"When ~ enters the battlefield, destroy target nonartifact, nonblack creature."
 The trigger is actually not so nice yet. I will restructure this, so that it's not "ETB SELF" but "ChangeZone ANY Battlefield SELF" or something like that.
The destroy effect, again, uses logical predicates, this time including negations.
"Suspend 4—{1}{U}"
The keywords are all pretty similar. "KEYWORD" is a marker; neither "ACTIVATED_ABILITY" not "STATIC_ABILITY" nor anything else is universally applicable for keywords. The suspend keyword has a number of counters and a cost.

That's it for now. I hope you get something out of this post!


Unknown said...

"This one is a 'SPELL_EFFECT': not an ability, but a part of a spell's resolution effect." Actually, those are called "Spell Abilities" and are, in fact, abilities. They're just abilities that describe effects that occur as the spell resolves.

Silly Freak said...

I became aware of this shortly after my blog post, too, but chose not to change it in the post. In the meantime, I adapted it into my grammar, so now I'm a bit more correct in terms of magic naming rules. Thanks!

Stassa said...

Wow, very nice!

About the keywords, I think you'll need to determine their particular type, like which is an activated ability etc. This would be useful in cases where a card turns off all activated abilities on permanents and so on. I'm not sure how you do that. Can you infer an ability's type on the fly, by matching its syntax to a pattern? Otherwise you may need to explicitly include "suspend" in the category "activated abilities", as you do for "keyword", kind of like multiple inheritance.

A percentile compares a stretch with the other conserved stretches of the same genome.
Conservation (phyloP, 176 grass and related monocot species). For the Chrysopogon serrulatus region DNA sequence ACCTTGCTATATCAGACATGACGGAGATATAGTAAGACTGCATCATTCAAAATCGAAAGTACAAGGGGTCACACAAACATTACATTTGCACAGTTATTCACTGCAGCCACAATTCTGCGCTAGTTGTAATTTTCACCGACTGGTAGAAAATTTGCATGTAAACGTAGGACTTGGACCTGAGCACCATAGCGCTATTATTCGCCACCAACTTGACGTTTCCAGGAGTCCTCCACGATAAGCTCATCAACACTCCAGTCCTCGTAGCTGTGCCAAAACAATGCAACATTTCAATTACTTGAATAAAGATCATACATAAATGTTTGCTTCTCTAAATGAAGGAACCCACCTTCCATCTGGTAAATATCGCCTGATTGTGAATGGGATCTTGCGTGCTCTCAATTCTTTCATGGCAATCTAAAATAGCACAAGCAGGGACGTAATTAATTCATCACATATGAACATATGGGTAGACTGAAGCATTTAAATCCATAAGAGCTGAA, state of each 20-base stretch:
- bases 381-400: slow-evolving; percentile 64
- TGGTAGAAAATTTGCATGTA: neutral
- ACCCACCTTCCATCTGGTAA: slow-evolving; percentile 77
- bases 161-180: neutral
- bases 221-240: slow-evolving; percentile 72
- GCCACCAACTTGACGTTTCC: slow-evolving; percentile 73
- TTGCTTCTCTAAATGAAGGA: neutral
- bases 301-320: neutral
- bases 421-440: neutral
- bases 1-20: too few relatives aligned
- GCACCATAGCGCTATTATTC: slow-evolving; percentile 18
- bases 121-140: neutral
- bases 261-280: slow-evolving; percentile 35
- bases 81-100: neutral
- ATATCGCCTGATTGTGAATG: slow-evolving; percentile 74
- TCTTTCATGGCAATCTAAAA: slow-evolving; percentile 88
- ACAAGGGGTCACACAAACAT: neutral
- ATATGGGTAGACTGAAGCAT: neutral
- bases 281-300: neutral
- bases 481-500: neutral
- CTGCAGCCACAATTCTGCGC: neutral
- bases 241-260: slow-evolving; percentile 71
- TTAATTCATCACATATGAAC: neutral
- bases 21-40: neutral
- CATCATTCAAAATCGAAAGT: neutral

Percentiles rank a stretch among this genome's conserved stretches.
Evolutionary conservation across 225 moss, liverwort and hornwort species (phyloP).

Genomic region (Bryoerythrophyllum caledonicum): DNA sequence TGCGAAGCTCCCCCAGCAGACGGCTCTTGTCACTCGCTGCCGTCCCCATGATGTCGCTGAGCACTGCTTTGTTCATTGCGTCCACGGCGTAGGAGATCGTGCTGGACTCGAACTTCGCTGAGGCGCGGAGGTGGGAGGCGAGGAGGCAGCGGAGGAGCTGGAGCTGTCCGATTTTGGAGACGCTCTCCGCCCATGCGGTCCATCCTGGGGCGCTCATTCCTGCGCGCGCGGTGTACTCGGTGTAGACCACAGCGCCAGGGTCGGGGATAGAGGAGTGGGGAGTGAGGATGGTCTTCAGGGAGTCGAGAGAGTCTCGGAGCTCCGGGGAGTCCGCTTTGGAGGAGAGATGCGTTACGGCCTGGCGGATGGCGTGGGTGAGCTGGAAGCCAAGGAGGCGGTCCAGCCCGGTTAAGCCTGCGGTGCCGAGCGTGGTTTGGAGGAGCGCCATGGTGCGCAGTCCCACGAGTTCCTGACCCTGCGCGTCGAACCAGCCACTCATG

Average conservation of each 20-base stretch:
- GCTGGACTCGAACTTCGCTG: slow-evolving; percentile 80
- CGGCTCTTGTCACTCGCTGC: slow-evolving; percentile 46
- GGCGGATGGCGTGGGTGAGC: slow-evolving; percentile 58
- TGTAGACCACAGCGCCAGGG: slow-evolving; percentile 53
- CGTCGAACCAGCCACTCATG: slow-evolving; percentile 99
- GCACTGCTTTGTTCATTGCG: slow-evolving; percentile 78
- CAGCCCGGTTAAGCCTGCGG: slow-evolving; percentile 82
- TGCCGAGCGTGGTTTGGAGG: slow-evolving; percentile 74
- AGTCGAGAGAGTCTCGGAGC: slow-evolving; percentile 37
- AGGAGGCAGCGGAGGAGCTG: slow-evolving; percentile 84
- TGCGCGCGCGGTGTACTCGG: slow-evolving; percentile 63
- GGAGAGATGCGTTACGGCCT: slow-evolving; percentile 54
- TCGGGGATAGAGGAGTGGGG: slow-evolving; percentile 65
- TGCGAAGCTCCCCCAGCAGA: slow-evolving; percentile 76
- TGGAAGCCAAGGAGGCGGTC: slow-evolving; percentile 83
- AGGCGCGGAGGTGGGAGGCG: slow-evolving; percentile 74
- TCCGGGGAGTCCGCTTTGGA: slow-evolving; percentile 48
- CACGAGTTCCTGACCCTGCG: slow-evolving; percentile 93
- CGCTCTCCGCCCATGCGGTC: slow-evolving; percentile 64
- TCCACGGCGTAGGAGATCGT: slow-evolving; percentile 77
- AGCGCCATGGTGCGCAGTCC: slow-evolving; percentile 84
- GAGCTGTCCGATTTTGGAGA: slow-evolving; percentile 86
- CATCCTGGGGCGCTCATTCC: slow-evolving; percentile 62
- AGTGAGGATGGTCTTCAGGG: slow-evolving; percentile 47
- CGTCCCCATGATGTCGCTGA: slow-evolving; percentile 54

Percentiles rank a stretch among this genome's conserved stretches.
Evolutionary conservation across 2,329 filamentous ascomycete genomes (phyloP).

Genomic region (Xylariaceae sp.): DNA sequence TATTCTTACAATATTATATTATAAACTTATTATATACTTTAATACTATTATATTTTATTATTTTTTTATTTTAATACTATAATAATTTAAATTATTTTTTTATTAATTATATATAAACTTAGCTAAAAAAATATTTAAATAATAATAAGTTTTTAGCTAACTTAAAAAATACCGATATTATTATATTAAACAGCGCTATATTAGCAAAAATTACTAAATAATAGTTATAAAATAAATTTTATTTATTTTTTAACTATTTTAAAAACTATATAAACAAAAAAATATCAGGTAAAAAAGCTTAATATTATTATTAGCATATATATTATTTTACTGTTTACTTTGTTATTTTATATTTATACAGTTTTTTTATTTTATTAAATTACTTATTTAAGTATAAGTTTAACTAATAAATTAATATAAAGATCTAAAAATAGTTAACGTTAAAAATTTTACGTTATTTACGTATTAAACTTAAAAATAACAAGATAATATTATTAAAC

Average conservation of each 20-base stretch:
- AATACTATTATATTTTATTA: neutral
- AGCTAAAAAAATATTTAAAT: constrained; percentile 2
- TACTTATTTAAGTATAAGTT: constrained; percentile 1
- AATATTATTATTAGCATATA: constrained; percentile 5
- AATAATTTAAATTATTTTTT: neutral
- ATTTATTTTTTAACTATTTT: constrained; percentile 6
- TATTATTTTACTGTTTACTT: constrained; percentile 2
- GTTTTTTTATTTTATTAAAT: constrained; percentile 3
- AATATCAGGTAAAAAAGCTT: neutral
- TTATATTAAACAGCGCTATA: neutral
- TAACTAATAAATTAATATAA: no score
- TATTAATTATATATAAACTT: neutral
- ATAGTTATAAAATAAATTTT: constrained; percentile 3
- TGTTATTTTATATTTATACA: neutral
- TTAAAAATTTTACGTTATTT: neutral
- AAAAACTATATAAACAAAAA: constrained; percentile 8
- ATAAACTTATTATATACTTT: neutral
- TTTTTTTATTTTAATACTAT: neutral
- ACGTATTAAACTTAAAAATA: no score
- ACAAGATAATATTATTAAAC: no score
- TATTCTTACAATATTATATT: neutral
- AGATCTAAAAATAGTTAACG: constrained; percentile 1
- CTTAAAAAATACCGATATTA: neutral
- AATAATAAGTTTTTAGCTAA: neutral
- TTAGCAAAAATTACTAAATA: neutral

I'm very excited about this and rather embarassed that I find out about it this late :0)

Have a great New Year!

Silly Freak said...

Hi Stassa!

My program uses multiple stages for the abilities. What is described here is just the syntax of possible abilities. Although I need to know syntax-wise that a destroy effect cannot have a duration, I just need to know that a certain keyword is a keyword. The syntax has no notion of how the rules of that keyword work.

When the program runs, this AST of abilities is converted into Ability objects that the Rules Engine can work with. At this stage, a keyword more or less results in one or more abilities. For example, the Equip keyword represents a very definite (and relatively simple) activated ability. The rules engine could interpret the ability without knowing that it was built from a keyword, and the only point where it's necessary to know the keyword is when removing and adding abilities.

So, although my parser does not generate this information, it is/will be implicitly available later, but not through analysis of a keyword's syntax.

In the end, there's no 1:1 mapping between keywords and abilities (for example, Mirrodin's Modular works both when the card is played and when it dies), so a keyword is really neither activated nor static nor triggered; it's just a shorthand for writing one or more abilities with these properties.

As for multiple inheritance, this is a very static mechanism. Much more flexible is to use an attribute that identifies the source keyword of the ability. Such abilities can then be handled specially, e.g. hidden from the user, because there's already the keyword.

Thanks for reading, I hope you get somethin gout of my posts!